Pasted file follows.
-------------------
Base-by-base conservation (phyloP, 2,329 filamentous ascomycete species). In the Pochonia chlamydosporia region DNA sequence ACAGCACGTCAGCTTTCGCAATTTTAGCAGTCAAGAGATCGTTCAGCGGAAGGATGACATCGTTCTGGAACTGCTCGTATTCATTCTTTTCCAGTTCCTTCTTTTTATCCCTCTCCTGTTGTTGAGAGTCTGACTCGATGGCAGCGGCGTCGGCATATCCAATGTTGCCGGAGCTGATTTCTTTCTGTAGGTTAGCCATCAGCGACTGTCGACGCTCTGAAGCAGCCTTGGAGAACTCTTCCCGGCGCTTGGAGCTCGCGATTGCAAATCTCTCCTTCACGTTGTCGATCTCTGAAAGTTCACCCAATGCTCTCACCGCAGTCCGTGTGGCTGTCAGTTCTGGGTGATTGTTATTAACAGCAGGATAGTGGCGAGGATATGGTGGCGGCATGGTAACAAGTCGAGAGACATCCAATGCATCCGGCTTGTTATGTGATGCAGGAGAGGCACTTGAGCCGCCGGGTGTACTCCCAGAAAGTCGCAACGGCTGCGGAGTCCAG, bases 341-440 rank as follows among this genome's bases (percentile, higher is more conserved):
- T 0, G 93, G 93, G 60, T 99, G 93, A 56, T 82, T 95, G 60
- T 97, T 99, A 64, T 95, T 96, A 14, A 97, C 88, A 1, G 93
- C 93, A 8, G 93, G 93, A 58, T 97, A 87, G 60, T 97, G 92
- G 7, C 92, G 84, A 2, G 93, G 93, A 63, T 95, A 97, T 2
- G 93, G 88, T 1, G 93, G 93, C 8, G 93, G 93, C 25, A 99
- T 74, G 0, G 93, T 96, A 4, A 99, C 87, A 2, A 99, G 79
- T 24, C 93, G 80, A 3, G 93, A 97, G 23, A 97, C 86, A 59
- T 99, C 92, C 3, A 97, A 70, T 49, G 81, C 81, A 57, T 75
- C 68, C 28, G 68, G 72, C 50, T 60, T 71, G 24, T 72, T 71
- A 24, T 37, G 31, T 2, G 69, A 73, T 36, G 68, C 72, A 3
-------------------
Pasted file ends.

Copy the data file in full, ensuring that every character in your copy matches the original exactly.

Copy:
Base-by-base conservation (phyloP, 2,329 filamentous ascomycete species). In the Pochonia chlamydosporia region DNA sequence ACAGCACGTCAGCTTTCGCAATTTTAGCAGTCAAGAGATCGTTCAGCGGAAGGATGACATCGTTCTGGAACTGCTCGTATTCATTCTTTTCCAGTTCCTTCTTTTTATCCCTCTCCTGTTGTTGAGAGTCTGACTCGATGGCAGCGGCGTCGGCATATCCAATGTTGCCGGAGCTGATTTCTTTCTGTAGGTTAGCCATCAGCGACTGTCGACGCTCTGAAGCAGCCTTGGAGAACTCTTCCCGGCGCTTGGAGCTCGCGATTGCAAATCTCTCCTTCACGTTGTCGATCTCTGAAAGTTCACCCAATGCTCTCACCGCAGTCCGTGTGGCTGTCAGTTCTGGGTGATTGTTATTAACAGCAGGATAGTGGCGAGGATATGGTGGCGGCATGGTAACAAGTCGAGAGACATCCAATGCATCCGGCTTGTTATGTGATGCAGGAGAGGCACTTGAGCCGCCGGGTGTACTCCCAGAAAGTCGCAACGGCTGCGGAGTCCAG, bases 341-440 rank as follows among this genome's bases (percentile, higher is more conserved):
- T 0, G 93, G 93, G 60, T 99, G 93, A 56, T 82, T 95, G 60
- T 97, T 99, A 64, T 95, T 96, A 14, A 97, C 88, A 1, G 93
- C 93, A 8, G 93, G 93, A 58, T 97, A 87, G 60, T 97, G 92
- G 7, C 92, G 84, A 2, G 93, G 93, A 63, T 95, A 97, T 2
- G 93, G 88, T 1, G 93, G 93, C 8, G 93, G 93, C 25, A 99
- T 74, G 0, G 93, T 96, A 4, A 99, C 87, A 2, A 99, G 79
- T 24, C 93, G 80, A 3, G 93, A 97, G 23, A 97, C 86, A 59
- T 99, C 92, C 3, A 97, A 70, T 49, G 81, C 81, A 57, T 75
- C 68, C 28, G 68, G 72, C 50, T 60, T 71, G 24, T 72, T 71
- A 24, T 37, G 31, T 2, G 69, A 73, T 36, G 68, C 72, A 3